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On F-35 export “success”

Posted by picard578 on November 3, 2012

I have often seen F-35’s export successes being used as a proof of aircraft’s quality. Is it really so? I decided to check situation.

It is known that United States have often used diplomatic pressure – even threats of military invasion – to secure arms contracts. That also seems to be case here. And it is not only a matter of US politicians and generals – who themselves are often led by political concerns – praising F-35.

US State Department memos have revealed that Norway has been persuaded through diplomatic channels to buy F-35. In 2010, Canada has announced decision to buy 65 F-35s for 9 billion USD. In fact, influence of Military-Industrial Complex in United States are such that US embassies lobby for F-35.

In Norway’s case, diplomatic notes have been revealed (excerpts brought by therecord.com):
“We needed to avoid any appearance of undue pressuring … but we couldn’t let stand the view that the choice didn’t matter for the relationship,”
While public US position was that buying F-35 would “maximise” Norway’s relations with United States
“In private, we were much more forceful,”
When F-35s sale to Norway was in danger of being cancelled, US diplomats in Norway have warned that
“High-level Washington advocacy on this issue is needed to help reverse this trend,”

On September 22, 2008, US Embassy in Norway has asked United States to warn Norway that future US-Norway relations may be harmed if Norway does not select F-35.

After winning Norwegian deal, same memo has praised US diplomatic involvement.

While official Canadian position was that F-35 has been chosen due to its capabilities, that must be brought into question, since after Norwegian success, United States have compiled a list of lessons that can be used to help secure future F-35 exports:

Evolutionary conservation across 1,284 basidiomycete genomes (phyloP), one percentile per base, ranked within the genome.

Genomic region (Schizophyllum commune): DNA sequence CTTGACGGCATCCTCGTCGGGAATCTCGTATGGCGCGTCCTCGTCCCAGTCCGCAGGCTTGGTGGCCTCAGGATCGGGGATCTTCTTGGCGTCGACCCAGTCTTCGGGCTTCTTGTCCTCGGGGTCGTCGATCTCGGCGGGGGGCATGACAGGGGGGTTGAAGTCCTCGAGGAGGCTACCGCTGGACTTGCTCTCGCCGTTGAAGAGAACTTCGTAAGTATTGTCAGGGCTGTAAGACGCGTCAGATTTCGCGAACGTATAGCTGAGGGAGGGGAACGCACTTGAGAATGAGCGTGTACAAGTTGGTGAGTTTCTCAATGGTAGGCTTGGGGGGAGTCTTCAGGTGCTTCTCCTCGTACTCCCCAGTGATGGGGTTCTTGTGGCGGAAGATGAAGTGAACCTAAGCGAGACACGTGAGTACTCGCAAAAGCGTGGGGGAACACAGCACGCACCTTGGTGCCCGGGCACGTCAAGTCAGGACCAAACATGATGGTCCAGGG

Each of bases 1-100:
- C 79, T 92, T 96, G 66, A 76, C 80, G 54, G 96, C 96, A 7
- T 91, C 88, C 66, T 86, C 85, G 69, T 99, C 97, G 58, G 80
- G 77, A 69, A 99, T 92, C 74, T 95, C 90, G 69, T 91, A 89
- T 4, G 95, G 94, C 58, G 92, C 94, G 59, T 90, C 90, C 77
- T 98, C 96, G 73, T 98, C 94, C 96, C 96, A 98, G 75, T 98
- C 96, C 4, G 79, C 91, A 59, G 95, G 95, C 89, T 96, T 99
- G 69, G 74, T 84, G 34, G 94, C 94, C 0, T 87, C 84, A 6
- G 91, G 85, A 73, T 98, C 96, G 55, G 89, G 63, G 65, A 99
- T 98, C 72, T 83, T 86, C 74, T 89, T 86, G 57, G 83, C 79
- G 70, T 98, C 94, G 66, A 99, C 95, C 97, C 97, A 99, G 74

 active involvement of local US embassy, including Ambassador
 co-ordinating sales strategy with Lockheed Martin
 creating opportunities to praise aircraft – meetings by people of importance, often on lunches organized by US Embassy in respective country.

Even more damning, US diplomat – Kevin Johnson – who pushed F-35 on Norway is now based in Canada. His name also appears on document which lists lessons mentioned in paragraph above. In the same document, it was noted that SAAB has offered superior benefits for Norwegian industry compared to F-35, and price tag half of F-35s. Moreover, Gripen was also far better choice politically, playing on card of Norwegian neutrality and being a national corporation based in Norway’s neighbour, Sweden. Explaining decision, Norway has scorned Gripen’s performance, something never done by, and in opposing experiences of, other operators of the aircraft.

Later, it has been revealed that pressure has also been made by delaying export lincense for Gripen’s radar until after Norwegian decision.

Canadian politicians have engaged themselves in promoting the F-35. Canadian Department of National Defense has spent over 130 000 USD on tour designed to improve F-35s public image, and Industry Canada additional 55 000. (figures for 2011). There have also been visits by US politicians, as well as attempts to influence public opinion by articles – one, “The truth about those jets”, being written by retired General Paul Manson – also an ex-president of Lockheed Martin Canada. Canadian decision was, officially, based on competition held between 1997 and 2001. While it is true, competition in question was US 2001 competition which determined company to build F-35s. F-35 was also chosen before Canadian military has defined its requirements.

Many Canadian officials responsible for Canada’s decision to join Joint Strike Fighter programme are now lobbysts for Lockheed Martin. Also, over 70 Canadian firms have contracts signed with Lockheed Martin – and Lockheed Martin has said that it will not deal with these firms in future unless Canada buys F-35.

Canada needs to replace F-18s by 2016, yet F-35 will only be finishing its development phase that year.